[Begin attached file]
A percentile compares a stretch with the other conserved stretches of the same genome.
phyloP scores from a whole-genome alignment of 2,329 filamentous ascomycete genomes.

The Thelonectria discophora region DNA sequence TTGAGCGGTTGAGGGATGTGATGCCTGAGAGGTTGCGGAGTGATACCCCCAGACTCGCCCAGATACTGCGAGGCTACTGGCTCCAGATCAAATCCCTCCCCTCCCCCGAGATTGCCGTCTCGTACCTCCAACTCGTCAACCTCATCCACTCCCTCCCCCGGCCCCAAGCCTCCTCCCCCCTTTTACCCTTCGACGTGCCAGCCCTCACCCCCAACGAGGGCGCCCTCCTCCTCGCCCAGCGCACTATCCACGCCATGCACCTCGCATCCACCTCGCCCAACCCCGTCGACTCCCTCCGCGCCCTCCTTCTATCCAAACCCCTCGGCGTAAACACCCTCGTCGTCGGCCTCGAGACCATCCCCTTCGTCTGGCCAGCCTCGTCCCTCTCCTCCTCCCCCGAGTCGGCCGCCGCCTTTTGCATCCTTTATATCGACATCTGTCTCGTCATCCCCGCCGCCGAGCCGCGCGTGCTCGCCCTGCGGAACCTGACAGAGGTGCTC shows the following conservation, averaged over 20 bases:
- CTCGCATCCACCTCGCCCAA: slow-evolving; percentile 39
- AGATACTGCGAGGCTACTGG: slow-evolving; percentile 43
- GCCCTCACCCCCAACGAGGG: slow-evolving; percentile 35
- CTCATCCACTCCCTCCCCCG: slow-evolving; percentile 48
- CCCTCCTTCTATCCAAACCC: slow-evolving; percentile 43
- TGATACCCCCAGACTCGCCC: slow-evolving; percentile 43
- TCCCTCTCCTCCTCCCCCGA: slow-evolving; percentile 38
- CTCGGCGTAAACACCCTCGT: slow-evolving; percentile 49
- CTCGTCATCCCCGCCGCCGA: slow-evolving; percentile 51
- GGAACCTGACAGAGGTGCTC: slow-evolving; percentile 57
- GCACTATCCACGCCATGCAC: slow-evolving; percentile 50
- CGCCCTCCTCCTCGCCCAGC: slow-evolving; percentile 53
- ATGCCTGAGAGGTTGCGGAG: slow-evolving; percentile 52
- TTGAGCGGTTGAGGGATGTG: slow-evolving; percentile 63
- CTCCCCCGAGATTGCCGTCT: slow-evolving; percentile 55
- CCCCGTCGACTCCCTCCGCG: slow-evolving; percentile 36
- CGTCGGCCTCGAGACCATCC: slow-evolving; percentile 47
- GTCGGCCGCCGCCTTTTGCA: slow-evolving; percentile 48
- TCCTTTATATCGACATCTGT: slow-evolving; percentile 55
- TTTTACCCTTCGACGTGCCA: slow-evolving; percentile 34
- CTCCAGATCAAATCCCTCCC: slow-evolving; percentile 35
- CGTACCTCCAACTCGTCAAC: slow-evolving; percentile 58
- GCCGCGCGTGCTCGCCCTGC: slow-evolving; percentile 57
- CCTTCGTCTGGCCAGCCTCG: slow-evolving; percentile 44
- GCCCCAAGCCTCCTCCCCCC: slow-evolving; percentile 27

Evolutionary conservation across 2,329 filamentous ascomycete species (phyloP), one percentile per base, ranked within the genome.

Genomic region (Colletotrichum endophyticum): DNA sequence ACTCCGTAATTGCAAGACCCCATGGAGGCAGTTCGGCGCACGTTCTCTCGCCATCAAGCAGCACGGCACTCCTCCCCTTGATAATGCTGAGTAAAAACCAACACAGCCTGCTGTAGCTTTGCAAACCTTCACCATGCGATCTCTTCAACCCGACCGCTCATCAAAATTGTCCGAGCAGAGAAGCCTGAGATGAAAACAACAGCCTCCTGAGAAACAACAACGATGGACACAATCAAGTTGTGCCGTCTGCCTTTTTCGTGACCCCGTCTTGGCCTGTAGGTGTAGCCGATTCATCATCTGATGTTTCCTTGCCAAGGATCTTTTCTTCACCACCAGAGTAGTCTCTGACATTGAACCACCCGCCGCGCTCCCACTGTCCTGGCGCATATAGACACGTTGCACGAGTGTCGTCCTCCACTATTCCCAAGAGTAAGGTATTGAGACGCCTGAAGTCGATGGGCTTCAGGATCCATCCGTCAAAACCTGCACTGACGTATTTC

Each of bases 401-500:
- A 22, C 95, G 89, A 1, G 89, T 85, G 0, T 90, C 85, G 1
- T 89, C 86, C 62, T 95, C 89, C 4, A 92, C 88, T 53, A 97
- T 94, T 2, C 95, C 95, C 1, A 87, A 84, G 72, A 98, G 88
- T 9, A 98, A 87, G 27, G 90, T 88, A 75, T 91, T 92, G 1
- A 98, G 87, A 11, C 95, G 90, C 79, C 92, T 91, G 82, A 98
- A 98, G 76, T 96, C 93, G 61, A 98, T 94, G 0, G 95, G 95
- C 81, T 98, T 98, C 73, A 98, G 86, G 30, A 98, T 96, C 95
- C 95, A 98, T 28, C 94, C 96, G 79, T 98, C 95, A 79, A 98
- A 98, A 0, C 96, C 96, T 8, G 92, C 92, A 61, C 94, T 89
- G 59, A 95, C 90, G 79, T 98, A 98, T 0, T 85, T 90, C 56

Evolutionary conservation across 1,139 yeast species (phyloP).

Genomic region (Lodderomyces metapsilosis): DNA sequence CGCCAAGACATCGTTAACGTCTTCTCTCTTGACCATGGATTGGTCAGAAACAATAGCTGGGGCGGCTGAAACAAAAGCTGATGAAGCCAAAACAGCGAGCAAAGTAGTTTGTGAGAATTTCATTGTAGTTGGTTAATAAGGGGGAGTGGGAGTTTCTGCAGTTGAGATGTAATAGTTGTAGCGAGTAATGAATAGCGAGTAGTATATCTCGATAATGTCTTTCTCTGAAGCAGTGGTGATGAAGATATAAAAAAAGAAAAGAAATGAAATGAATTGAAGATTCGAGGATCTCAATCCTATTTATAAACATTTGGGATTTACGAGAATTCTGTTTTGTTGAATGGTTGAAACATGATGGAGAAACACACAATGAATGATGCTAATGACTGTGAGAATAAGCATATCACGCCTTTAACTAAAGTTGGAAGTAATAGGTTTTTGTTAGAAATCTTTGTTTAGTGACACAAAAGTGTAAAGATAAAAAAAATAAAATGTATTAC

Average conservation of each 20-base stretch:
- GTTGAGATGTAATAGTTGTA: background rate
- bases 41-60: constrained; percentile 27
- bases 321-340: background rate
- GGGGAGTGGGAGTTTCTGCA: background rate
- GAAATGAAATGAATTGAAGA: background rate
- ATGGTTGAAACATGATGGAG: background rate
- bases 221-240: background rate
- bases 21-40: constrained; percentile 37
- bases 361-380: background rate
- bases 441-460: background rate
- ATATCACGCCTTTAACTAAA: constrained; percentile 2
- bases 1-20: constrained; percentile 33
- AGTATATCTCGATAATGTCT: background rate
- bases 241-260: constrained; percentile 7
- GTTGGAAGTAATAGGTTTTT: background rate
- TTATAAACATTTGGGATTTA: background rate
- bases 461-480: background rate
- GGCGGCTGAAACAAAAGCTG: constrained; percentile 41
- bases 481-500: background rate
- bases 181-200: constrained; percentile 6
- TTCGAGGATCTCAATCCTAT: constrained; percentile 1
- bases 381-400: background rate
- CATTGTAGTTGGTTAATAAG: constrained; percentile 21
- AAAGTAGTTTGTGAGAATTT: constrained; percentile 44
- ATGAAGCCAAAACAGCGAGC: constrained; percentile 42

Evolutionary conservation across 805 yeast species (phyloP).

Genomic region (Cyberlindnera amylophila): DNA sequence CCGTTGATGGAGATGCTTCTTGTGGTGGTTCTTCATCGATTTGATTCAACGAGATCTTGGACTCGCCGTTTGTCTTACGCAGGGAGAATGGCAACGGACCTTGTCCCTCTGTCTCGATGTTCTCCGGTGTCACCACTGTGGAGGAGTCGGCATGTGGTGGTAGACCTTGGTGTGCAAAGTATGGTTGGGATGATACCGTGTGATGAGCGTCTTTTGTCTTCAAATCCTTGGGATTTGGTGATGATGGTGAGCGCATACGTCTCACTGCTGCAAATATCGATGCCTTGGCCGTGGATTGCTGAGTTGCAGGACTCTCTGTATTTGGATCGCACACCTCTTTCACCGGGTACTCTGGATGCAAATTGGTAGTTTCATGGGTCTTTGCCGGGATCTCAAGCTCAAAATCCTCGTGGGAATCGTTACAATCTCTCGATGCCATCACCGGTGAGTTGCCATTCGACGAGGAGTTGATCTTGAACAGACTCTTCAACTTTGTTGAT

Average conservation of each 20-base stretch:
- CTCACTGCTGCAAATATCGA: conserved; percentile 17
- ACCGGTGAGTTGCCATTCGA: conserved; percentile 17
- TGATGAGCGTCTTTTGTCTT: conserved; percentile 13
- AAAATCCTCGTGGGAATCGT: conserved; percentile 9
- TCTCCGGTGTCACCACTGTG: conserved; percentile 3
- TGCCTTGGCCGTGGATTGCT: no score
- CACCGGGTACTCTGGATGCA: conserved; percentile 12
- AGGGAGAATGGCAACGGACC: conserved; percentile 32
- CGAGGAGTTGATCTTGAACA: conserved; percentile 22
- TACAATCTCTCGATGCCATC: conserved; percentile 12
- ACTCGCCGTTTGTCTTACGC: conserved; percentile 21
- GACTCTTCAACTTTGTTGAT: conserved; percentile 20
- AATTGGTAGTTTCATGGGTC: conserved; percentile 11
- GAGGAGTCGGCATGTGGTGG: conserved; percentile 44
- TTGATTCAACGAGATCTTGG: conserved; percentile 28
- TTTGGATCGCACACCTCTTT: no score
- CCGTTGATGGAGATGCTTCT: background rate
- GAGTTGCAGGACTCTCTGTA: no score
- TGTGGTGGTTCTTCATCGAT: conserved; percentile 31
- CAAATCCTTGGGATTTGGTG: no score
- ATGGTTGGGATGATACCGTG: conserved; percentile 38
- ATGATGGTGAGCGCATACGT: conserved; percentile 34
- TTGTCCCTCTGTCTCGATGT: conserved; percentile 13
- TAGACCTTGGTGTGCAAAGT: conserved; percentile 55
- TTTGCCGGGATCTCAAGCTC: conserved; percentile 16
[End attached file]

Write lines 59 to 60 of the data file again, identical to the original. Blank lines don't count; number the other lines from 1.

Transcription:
- GTTGGAAGTAATAGGTTTTT: background rate
- TTATAAACATTTGGGATTTA: background rate